ASEAN SCIENTISTS PUBLISH MORE
Erle Frayne D. Argonza
Gracious day from the suburban boondocks west of Manila!
A very gladdening news has come out of the Southeast Asian nations recently. The item appraises the scaled up scientific works in the entire region. Needless to say, more publications are the overall result of more research & development undertakings in the entire region.
The overarching trend includes my own beloved nation Philippines. Just over a century ago, my people were stigmatized by Spaniards (White Man) as lazy species that is halfway between monkeys and man. Then the Americans arrived in 1900, and described Filipinos as “brown monkeys with no tails,” even popularized a song titled Brown Monkeys Have No Tails In Zamboanga sang by White soldiers that chased Filipino combatants in Mindanao.
That means the White Man’s ethnic profiling redound to defaming the islanders as incapable of anything worth the esteem of civilization-builders. For monkeys don’t create culture or civilization.
The facts on the ground show today the gargantuan volumes of works in the arts, philosophy, sciences and technology. Below is the report concerning the scaled up science publications in the region.
[Philippines, 10 September 2011]
South-East Asian nations publish more science
21 July 2011
[HANOI] South-East Asian science papers have proliferated in the past decade, suggesting a move towards knowledge-based economies in the region, researchers say.
Australian and Vietnamese researchers studied research output in the ten member nations of the Association of Southeast Asian Nations (ASEAN): Brunei, Cambodia, Indonesia, Laos, Malaysia, Myanmar, Philippines, Singapore, Thailand and Vietnam.
The researchers counted publications in journals listed in the Institute for Scientific Information (ISI) index and found that ASEAN countries published 165,000 papers between 1991 and 2010 — only 0.5 per cent of the world's output, even though the region has almost nine per cent of the global population.
But rates increased steadily from 1991, with three times as many papers published between 2001 and 2010 compared with 1991 to 2000. The increases correlate with the World Bank's Knowledge Economy Index for each country, suggesting that publication rate might be a useful indicator of a country's 'knowledgisation', said the researchers.
The region's scientific power, Singapore, had most publications (with 45 per cent of papers); Thailand and Malaysia were next (21 and 16 per cent, respectively); Vietnam, Indonesia and the Philippines, formed a third group (6, 5 and 5 per cent, respectively); and Brunei, Cambodia, Laos and Myanmar together produced less than 2 per cent of papers. The number of times that papers were cited by others — the citation index — showed a similar pattern.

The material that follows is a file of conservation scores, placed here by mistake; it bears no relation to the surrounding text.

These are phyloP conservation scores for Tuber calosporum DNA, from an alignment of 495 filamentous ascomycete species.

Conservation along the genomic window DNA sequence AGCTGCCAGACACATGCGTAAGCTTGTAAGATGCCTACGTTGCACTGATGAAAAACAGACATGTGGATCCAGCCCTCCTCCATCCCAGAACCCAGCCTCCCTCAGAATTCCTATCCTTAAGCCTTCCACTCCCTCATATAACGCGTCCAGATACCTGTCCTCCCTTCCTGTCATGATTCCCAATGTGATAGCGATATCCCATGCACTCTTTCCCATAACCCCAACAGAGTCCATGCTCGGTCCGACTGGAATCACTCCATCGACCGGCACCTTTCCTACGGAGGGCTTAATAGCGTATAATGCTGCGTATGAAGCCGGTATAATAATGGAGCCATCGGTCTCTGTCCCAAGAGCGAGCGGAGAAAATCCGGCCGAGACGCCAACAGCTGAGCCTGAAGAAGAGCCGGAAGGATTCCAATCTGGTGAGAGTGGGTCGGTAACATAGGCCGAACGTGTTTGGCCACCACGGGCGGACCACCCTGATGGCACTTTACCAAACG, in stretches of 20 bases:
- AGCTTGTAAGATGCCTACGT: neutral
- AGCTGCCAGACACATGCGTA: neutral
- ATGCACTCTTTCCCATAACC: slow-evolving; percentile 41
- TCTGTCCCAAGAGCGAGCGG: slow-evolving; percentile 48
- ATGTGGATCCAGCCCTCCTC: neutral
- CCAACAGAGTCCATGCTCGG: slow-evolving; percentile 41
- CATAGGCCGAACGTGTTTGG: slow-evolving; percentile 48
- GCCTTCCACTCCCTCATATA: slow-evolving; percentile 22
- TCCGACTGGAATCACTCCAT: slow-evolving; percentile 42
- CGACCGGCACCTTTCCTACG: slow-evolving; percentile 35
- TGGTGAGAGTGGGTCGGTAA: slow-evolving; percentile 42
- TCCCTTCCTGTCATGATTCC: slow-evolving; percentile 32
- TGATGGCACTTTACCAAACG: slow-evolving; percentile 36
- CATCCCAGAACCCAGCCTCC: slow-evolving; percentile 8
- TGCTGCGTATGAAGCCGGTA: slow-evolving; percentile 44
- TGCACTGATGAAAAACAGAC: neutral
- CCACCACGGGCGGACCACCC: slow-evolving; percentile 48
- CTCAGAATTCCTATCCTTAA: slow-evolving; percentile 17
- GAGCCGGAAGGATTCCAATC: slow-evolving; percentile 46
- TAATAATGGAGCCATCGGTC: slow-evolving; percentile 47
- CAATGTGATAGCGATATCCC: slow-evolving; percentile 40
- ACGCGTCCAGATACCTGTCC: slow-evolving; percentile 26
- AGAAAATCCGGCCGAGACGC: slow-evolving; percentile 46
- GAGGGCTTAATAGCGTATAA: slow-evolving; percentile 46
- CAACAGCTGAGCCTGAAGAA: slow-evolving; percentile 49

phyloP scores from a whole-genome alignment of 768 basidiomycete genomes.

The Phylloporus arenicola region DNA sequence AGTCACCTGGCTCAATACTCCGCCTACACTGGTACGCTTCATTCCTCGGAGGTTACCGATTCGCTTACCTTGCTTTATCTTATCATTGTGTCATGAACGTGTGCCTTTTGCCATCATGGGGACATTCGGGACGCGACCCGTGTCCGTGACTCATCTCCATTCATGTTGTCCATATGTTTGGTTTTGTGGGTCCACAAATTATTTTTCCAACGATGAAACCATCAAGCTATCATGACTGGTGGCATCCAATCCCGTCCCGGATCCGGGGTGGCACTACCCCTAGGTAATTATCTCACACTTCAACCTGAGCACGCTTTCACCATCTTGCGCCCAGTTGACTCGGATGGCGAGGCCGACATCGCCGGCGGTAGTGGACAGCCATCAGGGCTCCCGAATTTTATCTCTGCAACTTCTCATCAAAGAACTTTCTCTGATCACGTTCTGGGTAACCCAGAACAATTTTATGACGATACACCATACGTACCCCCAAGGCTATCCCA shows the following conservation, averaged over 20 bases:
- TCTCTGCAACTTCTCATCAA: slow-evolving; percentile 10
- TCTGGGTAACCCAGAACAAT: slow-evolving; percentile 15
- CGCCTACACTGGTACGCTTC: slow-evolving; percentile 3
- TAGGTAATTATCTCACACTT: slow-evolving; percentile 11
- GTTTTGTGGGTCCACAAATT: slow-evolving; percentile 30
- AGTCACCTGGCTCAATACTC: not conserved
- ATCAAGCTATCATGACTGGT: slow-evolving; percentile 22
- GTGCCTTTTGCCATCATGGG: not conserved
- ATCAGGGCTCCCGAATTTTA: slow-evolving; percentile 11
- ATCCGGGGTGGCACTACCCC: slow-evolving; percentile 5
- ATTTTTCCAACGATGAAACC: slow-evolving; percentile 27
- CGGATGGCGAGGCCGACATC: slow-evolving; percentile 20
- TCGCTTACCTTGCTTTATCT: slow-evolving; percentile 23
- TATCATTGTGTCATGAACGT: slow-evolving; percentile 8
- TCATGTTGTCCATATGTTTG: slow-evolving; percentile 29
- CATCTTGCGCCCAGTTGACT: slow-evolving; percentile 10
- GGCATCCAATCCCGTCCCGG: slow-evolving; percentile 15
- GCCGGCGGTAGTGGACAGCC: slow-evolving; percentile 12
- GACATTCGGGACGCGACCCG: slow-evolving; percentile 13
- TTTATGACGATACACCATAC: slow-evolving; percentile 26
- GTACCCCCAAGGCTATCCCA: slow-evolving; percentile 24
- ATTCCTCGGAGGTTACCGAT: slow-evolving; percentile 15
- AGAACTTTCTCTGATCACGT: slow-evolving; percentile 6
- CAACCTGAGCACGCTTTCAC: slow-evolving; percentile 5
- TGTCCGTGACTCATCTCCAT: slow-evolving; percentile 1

Thailand and Malaysia showed the greatest increase in publication rate, with Indonesia and the Philippines the lowest.
Vietnam was strong in mathematics and physics publications, Singapore in material sciences and nanotechnology, Thailand in food science and technology, Malaysia in engineering, and the Philippines in agricultural science.
Tuan Nguyen, co-author of the study, based at the University of New South Wales, Australia, and Vietnam National University, said the findings reveal that there is a relationship between scientific output and knowledge economies within the region.
But ASEAN countries "can do better", he said. "In a knowledge-driven economy, we need more scientific research to serve as a basis for economic development."
The authors say their study, published in Scientometrics this month (1 July), may have missed publications in local-language, non-peer-reviewed journals. But Nguyen said this "is not a preferable way to share knowledge and information. If ASEAN countries want to be significant players in the scientific world, they should improve their visibility in the international scientific area through publication."
Similar findings came from a study by the United Nations University's International Institute for Software Technology published last month (24 June).
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